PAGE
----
From the carnival town of Fourberg to the double town with two faces, every interaction is faithful to the eccentric neighborhoods. For example, in Two Town, where everyone has a split personality, there is a side quest involving a Mad Scientist who wishes to get rid of his other personality with the help of a potion. Even is enlisted by the two personalities to obtain the ingredients and must decide who to give them to. The end result is surprisingly poignant and a thoughtful companion to the main story, making it difficult for you to understand what’s going on.
Unfortunately, despite all the wonder, Lost to chance falters in a few areas. Along with the aforementioned level design, the game’s combat begins to become stale with little variation in the manner of cards and enemies during the final acts. Together, these issues make the game sometimes monotonous to play and dampen the experience.
Gameplay and design woes aside, Lost to chance Also suffers from technical issues, including low frame rate during hectic combat and lackluster graphics, especially on the Nintendo Switch. The game’s gruesome atmosphere and toy-like character design are certainly great, but there are times when the textures, characters, and environments look muddy, making the game feel like a lesser imitation of his inspirations from a visual point of view. Frequent loadings and awkward transitions in and out of cutscenes compound these issues. Lost to chance tells a wonderful story and is played superbly, so it’s a shame that the graphics and technology are so far removed from the amazing world.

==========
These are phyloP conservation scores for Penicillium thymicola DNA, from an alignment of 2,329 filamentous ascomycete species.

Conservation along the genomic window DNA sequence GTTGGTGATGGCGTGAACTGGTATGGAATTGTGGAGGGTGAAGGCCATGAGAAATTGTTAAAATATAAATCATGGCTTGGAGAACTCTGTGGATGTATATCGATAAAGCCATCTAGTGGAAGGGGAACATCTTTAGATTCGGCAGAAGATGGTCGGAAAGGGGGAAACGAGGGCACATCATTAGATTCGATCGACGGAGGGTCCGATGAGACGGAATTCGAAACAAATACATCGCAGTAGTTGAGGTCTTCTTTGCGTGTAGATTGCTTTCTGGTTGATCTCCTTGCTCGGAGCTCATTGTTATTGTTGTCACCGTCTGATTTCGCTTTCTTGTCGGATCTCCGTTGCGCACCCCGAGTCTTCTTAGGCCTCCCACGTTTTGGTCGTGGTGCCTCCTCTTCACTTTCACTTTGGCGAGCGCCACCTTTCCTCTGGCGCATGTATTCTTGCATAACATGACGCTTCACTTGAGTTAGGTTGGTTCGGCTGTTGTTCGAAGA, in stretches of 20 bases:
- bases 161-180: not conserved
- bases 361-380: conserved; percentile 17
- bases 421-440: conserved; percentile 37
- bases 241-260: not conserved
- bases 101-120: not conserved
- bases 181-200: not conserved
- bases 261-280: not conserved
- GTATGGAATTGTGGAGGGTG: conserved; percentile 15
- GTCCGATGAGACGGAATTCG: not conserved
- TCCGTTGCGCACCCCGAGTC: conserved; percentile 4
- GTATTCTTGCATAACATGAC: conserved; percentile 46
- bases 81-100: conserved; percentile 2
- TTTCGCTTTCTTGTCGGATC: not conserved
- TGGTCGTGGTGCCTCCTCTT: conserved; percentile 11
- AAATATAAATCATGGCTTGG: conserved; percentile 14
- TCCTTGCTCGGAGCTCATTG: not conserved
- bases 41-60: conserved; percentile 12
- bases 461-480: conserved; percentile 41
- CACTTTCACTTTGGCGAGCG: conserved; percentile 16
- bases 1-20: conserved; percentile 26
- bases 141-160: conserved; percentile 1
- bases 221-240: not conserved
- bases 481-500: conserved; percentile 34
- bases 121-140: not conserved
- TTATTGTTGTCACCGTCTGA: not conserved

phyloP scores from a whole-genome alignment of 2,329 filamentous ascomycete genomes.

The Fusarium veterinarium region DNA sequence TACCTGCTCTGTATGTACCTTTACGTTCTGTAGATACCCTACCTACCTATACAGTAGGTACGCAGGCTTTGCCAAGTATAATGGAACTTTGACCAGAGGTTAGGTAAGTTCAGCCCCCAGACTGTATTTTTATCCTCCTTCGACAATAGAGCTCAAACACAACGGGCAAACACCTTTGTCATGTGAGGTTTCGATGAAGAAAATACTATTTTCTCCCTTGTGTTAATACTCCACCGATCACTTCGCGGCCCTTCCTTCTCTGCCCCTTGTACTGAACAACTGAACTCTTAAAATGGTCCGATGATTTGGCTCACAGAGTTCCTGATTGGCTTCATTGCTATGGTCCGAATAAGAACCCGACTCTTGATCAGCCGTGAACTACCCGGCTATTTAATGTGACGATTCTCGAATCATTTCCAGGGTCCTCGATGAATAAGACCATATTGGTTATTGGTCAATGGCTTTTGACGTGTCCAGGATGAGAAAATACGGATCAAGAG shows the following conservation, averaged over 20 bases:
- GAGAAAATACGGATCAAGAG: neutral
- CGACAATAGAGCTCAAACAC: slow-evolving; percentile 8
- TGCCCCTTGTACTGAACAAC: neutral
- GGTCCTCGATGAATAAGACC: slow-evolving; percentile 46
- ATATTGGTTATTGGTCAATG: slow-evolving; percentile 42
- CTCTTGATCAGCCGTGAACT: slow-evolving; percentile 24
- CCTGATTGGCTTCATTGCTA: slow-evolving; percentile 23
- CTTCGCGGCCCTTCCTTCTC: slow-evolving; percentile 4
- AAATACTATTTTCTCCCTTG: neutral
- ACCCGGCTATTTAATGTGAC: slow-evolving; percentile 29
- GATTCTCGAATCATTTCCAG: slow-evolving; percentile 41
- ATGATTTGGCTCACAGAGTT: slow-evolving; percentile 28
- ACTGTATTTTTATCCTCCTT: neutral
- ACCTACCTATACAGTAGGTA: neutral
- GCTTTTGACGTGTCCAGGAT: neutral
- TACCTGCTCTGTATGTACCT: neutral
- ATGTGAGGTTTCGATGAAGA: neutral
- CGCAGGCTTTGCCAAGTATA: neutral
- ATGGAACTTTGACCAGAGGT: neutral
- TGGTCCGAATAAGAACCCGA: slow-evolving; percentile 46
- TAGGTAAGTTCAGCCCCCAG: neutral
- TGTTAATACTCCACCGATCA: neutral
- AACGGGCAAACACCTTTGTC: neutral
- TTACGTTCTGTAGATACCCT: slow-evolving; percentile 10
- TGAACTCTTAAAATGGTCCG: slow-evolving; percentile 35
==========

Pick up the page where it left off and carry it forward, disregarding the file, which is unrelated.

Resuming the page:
Despite an unsatisfied graphic vision, Lost to chance is always irresistible entertainment and a true work of art. There is something special about a video game that is a true labor of love where everything, even the raw bits, exudes passion. Lost to chance is one of those games. It’s by no means flawless, often extending its vision far beyond its technical capabilities, but it’s still wonderful, brimming with creativity, insight and joy.